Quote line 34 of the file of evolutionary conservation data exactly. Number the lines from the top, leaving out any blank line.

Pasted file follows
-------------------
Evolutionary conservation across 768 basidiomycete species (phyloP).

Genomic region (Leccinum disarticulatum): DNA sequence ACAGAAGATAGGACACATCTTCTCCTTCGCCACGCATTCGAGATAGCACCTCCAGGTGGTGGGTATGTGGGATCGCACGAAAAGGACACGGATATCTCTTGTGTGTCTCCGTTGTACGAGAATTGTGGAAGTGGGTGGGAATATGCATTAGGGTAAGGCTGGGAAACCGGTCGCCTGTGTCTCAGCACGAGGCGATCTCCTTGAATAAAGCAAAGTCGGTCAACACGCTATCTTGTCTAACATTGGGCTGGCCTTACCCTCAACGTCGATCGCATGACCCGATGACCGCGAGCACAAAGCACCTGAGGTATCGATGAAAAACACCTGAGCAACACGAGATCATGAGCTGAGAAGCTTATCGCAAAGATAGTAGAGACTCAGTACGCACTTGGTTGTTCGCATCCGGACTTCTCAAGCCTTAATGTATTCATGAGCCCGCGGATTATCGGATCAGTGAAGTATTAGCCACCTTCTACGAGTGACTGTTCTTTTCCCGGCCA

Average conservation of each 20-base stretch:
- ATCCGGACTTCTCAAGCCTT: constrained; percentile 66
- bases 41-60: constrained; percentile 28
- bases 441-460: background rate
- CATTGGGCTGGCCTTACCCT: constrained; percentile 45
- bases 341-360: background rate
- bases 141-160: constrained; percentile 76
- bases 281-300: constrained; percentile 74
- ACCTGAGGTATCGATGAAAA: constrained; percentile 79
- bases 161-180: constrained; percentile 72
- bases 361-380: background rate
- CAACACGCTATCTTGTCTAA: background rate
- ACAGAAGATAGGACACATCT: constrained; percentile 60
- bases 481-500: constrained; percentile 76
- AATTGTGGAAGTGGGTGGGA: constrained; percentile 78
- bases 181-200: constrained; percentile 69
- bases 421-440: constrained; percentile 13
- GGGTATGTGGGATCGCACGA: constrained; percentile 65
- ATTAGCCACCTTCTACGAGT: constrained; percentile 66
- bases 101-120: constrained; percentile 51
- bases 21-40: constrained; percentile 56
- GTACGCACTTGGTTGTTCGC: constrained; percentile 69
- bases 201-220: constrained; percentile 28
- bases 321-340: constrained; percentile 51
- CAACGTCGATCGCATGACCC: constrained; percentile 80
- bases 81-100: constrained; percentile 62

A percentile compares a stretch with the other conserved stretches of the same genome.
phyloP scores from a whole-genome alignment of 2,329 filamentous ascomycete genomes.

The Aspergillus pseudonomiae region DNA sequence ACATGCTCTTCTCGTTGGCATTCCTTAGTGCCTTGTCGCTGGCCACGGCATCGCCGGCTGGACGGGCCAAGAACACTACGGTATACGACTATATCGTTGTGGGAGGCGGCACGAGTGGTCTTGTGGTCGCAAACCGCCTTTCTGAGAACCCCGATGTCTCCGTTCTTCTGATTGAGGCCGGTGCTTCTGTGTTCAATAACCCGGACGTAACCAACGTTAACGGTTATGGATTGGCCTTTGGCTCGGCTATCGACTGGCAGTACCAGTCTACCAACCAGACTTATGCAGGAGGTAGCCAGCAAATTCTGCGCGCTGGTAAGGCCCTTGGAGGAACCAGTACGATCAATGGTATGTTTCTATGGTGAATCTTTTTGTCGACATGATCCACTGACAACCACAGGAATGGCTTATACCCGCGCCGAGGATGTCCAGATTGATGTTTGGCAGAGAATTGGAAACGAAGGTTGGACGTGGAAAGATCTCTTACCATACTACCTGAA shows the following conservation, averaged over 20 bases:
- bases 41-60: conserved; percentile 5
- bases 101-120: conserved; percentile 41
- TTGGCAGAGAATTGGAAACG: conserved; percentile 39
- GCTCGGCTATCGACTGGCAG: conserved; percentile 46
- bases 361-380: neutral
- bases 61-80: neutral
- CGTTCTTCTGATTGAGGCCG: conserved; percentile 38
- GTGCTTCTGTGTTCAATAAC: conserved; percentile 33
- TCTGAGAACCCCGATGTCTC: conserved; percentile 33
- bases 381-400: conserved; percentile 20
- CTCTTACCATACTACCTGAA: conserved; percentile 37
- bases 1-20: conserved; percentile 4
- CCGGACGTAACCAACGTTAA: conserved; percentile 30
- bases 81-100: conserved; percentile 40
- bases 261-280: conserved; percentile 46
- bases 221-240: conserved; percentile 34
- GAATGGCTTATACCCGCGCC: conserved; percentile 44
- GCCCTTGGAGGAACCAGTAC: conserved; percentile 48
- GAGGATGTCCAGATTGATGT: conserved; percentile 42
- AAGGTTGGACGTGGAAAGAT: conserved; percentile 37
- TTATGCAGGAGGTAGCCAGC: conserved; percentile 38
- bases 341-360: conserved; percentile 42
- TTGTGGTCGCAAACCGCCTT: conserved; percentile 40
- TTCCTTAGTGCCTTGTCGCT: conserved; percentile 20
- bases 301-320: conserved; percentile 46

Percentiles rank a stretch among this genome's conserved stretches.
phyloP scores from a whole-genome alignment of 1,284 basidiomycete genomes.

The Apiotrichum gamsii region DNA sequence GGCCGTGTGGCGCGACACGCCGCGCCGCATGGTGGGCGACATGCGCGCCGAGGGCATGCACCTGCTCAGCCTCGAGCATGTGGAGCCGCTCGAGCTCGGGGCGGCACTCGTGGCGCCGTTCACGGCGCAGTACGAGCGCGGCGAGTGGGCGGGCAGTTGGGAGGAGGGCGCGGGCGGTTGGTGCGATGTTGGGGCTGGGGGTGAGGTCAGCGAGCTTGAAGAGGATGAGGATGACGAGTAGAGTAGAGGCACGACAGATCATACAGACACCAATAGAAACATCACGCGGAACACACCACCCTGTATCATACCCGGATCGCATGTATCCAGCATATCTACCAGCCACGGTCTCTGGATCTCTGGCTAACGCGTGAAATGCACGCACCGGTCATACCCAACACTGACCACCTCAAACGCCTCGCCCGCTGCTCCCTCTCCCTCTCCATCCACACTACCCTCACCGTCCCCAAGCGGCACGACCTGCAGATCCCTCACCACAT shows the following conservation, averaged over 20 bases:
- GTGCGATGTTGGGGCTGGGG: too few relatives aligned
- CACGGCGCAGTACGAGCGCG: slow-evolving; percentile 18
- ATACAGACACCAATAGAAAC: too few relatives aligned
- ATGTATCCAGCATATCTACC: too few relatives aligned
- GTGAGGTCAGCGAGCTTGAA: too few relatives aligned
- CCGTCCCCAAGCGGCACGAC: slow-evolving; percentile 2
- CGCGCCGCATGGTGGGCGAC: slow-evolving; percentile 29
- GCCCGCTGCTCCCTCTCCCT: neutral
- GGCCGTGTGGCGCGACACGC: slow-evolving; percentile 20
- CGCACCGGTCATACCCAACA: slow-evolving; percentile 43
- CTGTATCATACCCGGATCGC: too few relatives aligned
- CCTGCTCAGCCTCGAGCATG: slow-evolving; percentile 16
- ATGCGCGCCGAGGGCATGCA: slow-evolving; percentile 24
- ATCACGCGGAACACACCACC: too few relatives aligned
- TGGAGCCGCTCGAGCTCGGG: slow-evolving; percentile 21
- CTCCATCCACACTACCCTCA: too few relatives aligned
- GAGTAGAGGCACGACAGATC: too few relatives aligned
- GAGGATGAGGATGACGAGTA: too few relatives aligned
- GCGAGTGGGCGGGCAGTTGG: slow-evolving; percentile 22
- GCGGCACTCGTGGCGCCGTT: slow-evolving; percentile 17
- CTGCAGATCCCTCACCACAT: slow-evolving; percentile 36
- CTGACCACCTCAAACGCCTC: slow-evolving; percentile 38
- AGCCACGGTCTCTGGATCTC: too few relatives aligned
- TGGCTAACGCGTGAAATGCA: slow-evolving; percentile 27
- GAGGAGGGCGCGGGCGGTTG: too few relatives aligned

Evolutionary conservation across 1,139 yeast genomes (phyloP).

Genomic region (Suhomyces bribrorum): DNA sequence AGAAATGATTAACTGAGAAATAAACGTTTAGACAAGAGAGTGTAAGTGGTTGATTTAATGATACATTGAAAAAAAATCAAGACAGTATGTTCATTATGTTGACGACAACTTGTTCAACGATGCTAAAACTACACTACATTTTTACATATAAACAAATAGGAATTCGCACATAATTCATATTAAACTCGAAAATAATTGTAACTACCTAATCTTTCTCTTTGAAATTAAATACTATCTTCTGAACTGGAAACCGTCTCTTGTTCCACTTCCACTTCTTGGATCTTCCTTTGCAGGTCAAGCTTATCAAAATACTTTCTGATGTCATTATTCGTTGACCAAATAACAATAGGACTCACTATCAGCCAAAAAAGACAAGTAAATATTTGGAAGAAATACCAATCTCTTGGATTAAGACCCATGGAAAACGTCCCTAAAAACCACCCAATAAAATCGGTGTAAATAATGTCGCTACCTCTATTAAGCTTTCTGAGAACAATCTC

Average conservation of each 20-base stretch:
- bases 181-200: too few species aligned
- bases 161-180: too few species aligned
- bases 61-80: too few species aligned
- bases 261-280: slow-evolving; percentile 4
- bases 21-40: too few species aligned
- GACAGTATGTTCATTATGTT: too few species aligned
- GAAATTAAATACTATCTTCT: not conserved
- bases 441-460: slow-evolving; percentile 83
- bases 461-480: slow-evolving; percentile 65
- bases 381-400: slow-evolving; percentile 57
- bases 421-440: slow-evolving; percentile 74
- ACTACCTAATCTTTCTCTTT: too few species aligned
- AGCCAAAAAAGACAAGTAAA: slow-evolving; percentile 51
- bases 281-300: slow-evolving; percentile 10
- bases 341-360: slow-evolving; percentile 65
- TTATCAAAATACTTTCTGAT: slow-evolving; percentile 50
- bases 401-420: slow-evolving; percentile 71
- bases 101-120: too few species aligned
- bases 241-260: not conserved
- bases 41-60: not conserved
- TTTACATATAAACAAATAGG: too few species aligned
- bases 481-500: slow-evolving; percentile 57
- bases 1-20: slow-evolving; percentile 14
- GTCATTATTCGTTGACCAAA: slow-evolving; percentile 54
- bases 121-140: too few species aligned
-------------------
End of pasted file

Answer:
- TTGGCAGAGAATTGGAAACG: conserved; percentile 39